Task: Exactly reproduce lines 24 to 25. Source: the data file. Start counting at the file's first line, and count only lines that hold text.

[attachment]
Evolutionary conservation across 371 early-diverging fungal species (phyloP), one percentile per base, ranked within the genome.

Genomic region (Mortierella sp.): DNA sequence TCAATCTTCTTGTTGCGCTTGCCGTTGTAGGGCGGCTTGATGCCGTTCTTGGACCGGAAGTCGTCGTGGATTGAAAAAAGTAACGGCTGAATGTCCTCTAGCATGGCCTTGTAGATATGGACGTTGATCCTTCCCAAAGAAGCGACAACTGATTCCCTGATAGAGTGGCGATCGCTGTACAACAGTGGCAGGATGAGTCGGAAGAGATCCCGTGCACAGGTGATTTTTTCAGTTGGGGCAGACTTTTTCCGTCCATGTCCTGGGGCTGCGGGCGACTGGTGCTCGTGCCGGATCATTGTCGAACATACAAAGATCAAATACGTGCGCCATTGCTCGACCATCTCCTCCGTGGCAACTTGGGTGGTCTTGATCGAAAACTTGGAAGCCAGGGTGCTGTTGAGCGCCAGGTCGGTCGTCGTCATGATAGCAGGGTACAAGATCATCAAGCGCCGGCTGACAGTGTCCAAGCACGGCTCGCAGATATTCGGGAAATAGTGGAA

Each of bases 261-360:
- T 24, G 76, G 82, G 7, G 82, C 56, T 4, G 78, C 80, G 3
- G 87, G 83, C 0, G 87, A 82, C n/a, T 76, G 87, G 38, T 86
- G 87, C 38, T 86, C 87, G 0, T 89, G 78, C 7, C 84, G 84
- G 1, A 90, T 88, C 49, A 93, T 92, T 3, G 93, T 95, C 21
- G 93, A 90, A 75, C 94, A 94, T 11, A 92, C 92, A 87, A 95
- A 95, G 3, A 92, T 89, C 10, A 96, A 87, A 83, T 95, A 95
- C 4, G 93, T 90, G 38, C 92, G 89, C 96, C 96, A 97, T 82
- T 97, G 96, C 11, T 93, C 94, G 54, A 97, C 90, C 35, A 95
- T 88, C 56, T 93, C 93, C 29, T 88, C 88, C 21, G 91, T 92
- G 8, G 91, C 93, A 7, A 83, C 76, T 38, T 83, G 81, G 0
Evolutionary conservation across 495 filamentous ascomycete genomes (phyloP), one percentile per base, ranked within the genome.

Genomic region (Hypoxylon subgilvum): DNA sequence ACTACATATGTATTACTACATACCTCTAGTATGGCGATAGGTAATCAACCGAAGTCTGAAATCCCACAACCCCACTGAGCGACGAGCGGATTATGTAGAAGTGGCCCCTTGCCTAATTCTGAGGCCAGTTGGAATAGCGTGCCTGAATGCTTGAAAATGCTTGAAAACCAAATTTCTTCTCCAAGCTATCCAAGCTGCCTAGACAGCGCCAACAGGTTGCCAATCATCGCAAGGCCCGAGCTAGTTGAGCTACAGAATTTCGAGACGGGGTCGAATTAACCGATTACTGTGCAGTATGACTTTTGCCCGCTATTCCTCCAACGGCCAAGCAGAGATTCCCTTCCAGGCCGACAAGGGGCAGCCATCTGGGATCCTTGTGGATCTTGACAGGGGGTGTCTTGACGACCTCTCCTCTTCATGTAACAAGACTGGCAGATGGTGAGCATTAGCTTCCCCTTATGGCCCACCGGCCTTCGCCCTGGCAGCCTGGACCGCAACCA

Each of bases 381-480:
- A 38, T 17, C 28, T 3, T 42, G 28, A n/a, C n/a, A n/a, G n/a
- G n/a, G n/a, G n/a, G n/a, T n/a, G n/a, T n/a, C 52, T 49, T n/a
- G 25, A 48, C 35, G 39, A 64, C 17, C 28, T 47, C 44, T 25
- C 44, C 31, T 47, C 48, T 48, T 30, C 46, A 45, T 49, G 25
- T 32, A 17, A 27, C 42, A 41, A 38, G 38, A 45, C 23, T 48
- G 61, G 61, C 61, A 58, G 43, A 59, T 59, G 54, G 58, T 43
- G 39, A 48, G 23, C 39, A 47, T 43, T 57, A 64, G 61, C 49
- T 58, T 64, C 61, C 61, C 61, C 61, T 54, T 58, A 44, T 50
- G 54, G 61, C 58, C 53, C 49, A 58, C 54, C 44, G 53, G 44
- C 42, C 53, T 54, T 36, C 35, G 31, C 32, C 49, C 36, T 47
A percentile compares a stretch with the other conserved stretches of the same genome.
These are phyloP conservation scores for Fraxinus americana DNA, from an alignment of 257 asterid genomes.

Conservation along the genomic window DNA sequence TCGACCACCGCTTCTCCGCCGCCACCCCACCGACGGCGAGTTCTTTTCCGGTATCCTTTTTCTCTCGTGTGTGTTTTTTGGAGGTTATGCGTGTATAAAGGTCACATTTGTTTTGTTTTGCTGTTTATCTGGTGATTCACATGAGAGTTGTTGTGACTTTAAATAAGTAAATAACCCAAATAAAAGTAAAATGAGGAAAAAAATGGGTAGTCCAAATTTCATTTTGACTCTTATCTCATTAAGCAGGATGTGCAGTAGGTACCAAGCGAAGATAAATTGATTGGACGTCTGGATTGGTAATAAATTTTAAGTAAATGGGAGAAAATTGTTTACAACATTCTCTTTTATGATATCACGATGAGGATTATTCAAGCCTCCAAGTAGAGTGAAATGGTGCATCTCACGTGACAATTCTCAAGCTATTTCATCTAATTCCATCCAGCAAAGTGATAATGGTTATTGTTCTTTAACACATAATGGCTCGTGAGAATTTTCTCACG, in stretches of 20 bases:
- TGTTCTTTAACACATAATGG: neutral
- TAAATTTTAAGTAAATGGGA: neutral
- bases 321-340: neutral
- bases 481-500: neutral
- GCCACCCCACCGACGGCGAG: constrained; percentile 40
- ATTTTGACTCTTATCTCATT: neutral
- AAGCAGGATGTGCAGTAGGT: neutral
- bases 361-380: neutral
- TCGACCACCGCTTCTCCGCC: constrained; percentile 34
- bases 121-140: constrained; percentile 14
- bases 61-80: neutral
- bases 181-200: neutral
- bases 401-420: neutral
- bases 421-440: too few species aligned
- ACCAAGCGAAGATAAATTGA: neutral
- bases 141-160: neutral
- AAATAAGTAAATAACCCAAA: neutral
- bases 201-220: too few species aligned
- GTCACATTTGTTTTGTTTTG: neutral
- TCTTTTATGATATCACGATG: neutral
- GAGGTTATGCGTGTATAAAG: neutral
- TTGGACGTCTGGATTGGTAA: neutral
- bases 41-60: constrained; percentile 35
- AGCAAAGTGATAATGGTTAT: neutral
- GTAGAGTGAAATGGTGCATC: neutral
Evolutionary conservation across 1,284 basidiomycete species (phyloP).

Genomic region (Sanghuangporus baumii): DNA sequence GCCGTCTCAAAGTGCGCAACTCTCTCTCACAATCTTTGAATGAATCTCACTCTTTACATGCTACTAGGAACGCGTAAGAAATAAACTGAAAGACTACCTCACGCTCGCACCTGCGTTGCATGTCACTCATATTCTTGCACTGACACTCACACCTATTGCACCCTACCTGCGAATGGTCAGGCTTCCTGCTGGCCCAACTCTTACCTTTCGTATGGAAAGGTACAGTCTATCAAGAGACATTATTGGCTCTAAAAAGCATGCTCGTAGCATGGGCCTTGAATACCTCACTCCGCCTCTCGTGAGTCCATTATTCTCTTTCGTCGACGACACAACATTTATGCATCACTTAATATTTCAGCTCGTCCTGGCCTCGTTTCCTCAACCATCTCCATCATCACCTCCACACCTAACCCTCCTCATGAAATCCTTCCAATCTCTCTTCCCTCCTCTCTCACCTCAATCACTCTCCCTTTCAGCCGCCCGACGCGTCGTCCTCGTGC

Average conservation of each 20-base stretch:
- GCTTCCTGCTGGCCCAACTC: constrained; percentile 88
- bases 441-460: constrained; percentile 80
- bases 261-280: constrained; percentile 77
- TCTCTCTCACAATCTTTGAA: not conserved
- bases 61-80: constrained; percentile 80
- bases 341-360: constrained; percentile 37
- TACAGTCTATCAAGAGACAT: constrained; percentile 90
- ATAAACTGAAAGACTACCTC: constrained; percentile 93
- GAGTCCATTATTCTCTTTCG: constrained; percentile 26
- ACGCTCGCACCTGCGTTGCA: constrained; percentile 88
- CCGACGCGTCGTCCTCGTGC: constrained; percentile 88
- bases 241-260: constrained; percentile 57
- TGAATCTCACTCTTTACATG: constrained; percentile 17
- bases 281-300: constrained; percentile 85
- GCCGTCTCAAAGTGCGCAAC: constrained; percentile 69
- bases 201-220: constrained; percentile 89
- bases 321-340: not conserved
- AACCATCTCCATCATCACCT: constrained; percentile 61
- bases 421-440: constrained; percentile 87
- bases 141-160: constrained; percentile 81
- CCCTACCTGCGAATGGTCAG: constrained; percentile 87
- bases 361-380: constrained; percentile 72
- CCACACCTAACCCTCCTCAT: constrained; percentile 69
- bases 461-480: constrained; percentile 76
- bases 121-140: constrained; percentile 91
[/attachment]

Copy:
- T 58, T 64, C 61, C 61, C 61, C 61, T 54, T 58, A 44, T 50
- G 54, G 61, C 58, C 53, C 49, A 58, C 54, C 44, G 53, G 44